After I asked my server what the locals eat when they eat where the locals eat, I wasn’t particularly intrigued by any of her suggestions. Then again, this is kind of what I expected — after all, it is a diner. Instead of the local “usual,” I decided to go with a California burger. It was good. The patty was definitely well done, which is how they eat their beef here in northern Utah — as opposed to the medium-rare bloody goodness we like back East — but it still had flavor.

In between bites of cheeseburger I was lucky enough to notice, from across the restaurant, a group of young ladies who had just been served the famous “Kitchen Sink” — at least when I saw a server walk past me with a giant metal tub of bananas, whipped cream, chocolate sauce, ice cream and cold, sticky, messy awesomeness, my intuition told me that it had to be the sink! The Angie’s menu includes a picture of this unique dessert that really does it no true justice. At a whopping $11.99, I actually think the Kitchen Sink would be worth every penny, as long as you have several friends to help eat it. Otherwise, if you’re on your own, you’re liable to end up with an expensive headache, stomachache and brainfreeze.

Being the adventurous reporter that I am, I wandered down to the table where these ladies were enjoying their dessert and asked if I could take a picture of them — kind of as a last will and testament sort of thing. They willingly obliged, which is how I met USU student Liberti Summers and her sisters Harli, Starr and Dakota. All four ladies valiantly ate every last bite of the ginormous banana split on steroids and were awarded their complementary bumper sticker.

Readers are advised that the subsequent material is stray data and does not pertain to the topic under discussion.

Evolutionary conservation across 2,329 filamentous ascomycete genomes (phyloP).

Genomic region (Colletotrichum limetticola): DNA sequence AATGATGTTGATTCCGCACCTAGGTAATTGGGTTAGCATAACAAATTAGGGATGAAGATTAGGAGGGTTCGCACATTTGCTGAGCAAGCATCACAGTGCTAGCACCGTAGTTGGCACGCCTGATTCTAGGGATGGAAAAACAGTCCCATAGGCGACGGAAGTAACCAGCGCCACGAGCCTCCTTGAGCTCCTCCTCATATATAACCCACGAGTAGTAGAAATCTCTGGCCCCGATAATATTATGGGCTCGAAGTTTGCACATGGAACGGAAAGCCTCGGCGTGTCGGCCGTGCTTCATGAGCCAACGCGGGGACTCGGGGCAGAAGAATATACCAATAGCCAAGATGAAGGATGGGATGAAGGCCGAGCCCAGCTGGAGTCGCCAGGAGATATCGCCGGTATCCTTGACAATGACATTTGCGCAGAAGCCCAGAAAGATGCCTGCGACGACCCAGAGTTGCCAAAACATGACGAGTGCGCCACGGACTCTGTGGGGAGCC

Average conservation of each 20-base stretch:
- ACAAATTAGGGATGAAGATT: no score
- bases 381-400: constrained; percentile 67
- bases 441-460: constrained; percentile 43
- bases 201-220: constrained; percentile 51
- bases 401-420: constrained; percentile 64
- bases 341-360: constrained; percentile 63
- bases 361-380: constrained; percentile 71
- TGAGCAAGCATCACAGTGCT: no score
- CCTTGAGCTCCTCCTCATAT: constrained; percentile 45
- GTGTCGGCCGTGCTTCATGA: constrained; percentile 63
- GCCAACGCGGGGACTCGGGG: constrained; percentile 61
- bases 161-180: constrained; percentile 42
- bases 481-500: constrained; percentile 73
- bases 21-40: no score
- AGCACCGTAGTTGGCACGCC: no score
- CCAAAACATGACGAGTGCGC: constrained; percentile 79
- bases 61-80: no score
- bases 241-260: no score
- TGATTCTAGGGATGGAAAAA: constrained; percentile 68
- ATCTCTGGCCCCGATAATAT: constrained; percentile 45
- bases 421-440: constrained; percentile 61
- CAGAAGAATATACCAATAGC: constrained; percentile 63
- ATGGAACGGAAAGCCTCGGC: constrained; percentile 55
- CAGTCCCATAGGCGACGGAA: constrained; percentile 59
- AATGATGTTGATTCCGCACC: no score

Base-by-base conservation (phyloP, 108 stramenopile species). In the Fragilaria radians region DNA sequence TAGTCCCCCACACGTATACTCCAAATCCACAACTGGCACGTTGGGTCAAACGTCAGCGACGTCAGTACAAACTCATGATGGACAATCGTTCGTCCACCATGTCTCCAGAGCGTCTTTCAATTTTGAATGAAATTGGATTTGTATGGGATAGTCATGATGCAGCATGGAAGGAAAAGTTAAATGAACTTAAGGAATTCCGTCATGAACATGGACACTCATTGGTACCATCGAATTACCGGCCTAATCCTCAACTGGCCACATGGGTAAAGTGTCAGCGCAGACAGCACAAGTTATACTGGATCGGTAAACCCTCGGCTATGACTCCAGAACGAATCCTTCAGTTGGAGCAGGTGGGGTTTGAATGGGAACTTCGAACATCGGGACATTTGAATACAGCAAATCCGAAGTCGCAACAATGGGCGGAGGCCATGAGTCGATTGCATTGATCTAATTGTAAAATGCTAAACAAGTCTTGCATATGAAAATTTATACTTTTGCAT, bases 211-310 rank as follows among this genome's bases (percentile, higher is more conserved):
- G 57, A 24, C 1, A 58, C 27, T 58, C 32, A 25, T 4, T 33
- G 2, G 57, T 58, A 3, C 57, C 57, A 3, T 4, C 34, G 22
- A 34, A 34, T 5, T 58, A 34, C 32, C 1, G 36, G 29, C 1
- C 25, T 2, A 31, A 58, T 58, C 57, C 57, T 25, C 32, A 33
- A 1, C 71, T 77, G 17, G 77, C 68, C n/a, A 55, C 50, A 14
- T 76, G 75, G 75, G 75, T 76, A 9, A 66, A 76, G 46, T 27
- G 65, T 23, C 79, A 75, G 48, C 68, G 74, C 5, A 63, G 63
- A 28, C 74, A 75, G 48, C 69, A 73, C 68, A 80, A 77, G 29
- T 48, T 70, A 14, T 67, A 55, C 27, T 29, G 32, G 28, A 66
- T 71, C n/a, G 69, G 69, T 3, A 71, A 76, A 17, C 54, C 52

For those who look for a tamer, single serving kind of dessert, Angie’s also offers a variety of individual-sized, homemade delectables that I’d certainly recommend. So far I’ve had the cheesecake and the chocolate cream pie — no complaints here.

A few nights after my first visit, I went back to Angie’s with some friends to give the food another go, just for good measure. This time I had the ever-satisfying, late-night omelet. Now, that’s good stuff. I can certainly stand behind the fact that the food at Angie’s is your standard, run-of-the-mill diner fare — just the way it should be — and I wouldn’t have it any other way. Only it’s obvious the food is served with a little added TLC.

To any of you readers who are planning that dream trip to Cache Valley in the near future: If you get into town and it’s late, you’re tired and you’re not sure where to eat, stop by Angie’s and give it a try. Or if you’re well rested, it’s early, and you’re looking for a good place to start your day, come say “Hi” to the locals. I haven’t gone there often enough — yet — to have my own booth set aside, but you may just see me there flirting with the waitresses or reading an issue of The Utah Statesman. That’s right, Angie’s carries copies of our very own college newspaper, the one I happen to work for. So, until next time, I’ll see you at Angie’s, “Where the locals eat.”

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It didn’t rain, like some of the participants and event coordinators hoped, but Cache Valley’s first ever mud run —the 5K Man vs. Mud obstacle course and mud track— still entertained thousands of participants and spectators on a sunny Saturday, in Wellsville, Utah.

The first ever Man vs. Mud 5K run was held Saturday, Sept. 3,2011, at the American West Heritage Center, Wellsville, Utah.